On Monday 1 May, the new look UC Me campaign and website will be launched. We continue to use UC students but have given them the opportunity to be not just a portrait, but to have a voice and to share that with the world by wearing their messages on white tee shirts.
We will have a strong outdoor presence in bus stops (Adshels) throughout New Zealand, billboards, bus backs and street posters as well as strong online activity and a presence on radio. The website will be launched on Monday morning featuring all 26 UC Me students and their inspiring stories. You will find the campaign via the UC website homepage.
Applications are now open for the 2018 Thailand Internship Programme! If you are an undergraduate student studying at UC and interested in spending six weeks in vibrant Bangkok in Thailand follow this link for the application details and more information.
The Thailand Internship Programme is a six week programme for 14 UC students to intern in Bangkok and immerse themselves in Thai culture. There are many internship opportunities available in Bangkok, you will be placed with organisations or groups based on your interests and area of study if possible.
I was selected in the 2017 Internship Programme and have returned to UC with a unique insight into a new culture because of the range of incredible experiences I was given in Bangkok. Not only do you intern for six weeks and gain work experience in a particular field, the trip also consists of a number of weekend and day trips in and around Bangkok to give you the opportunity to understand Thai culture and respect their values and traditions.
A particular highlight for me was visiting an Elephant Sanctuary in the Kanchaburi Province where we spent the day learning about elephants and helping look after the sick, retired elephants who lived at the sanctuary. Other highlights included spending a weekend at a local fisherman’s village where we were shown traditional fishing techniques and having a Thai boxing lesson with a previous Thai boxing champion.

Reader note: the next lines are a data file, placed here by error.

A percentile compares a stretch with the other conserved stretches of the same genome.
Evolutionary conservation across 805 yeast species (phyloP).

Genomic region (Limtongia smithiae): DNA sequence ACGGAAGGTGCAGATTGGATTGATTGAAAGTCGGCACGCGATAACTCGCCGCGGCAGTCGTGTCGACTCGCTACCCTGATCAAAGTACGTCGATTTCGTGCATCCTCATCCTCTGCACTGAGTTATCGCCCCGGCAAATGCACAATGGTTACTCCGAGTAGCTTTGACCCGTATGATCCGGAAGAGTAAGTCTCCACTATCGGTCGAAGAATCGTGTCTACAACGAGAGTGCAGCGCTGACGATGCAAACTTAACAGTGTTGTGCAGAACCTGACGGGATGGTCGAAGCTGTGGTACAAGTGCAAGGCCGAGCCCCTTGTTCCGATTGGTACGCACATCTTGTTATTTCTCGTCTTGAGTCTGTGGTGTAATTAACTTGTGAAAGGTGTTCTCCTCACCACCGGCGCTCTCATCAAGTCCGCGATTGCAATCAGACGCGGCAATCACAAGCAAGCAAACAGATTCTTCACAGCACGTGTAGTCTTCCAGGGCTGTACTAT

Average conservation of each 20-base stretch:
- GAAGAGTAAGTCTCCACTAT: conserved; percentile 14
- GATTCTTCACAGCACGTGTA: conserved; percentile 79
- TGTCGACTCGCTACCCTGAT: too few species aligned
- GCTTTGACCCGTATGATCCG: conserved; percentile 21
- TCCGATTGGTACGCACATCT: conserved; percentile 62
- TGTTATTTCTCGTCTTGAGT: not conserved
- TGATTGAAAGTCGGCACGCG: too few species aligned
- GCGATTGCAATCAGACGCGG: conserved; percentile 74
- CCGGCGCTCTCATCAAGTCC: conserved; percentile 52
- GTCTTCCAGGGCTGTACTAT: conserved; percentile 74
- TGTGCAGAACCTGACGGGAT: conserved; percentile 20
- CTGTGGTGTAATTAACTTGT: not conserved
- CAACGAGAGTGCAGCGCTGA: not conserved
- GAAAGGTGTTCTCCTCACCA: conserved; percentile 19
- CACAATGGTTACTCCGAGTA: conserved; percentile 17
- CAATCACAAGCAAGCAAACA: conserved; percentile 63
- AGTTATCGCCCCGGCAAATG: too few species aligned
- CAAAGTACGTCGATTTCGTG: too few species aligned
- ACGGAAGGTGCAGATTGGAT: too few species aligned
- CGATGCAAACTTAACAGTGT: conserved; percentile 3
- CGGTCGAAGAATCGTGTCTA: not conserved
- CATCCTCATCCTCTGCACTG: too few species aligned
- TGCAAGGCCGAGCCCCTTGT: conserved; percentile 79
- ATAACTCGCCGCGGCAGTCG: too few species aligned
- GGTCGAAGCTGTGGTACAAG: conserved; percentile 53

This was an experience I believe has shaped my future and inspired me to continue working towards my degree at UC. I would highly recommend applying for this internship and taking the opportunity to understand what it is like to work in an international and multicultural environment.
Written by Ashley Stuart
The notion that service is “good” is so often bandied around but how does the act of service actually benefit us? From my personal experience with volunteering, particularly with the Student Volunteer Army (SVA), I have seen how service can bring different cultures, ages and social groups together on an equal platform to do something great, but the benefits reach far beyond this. Service opens up connections between all those involved and helps to create a sense of belonging for those participants, something that is much needed in this rapidly expanding world. In my opinion, service is so valuable because of the way that it enables community members to interact with other members that they would not even cross paths with otherwise and creates social ties that engender stronger communities that are more resilient and powerful.
A perfect demonstration of this is the national event, Serve for New Zealand (SFNZ), which will take place this coming ANZAC Day. SFNZ was launched last year and is the SVA’s legacy project; something significant we can leave behind that embodies the values of our club. It is a day where we, in conjunction with the RSA, encourage New Zealanders to perform a few hours of service on this national holiday to recognize the achievements and sacrifices of our soldiers. It aims to bring people together by getting them out in the community. This year the SVA will be running a clean up project in the North Beach area to prepare a site for planting. We will be working with the Christchurch City Council Park Rangers and will be encouraging participation from all walks of life to join together and assist this part of the community. It is one example of how service can be so beneficial by creating and drawing on community connections and encouraging resilience.
Written by Kestrel Ritchie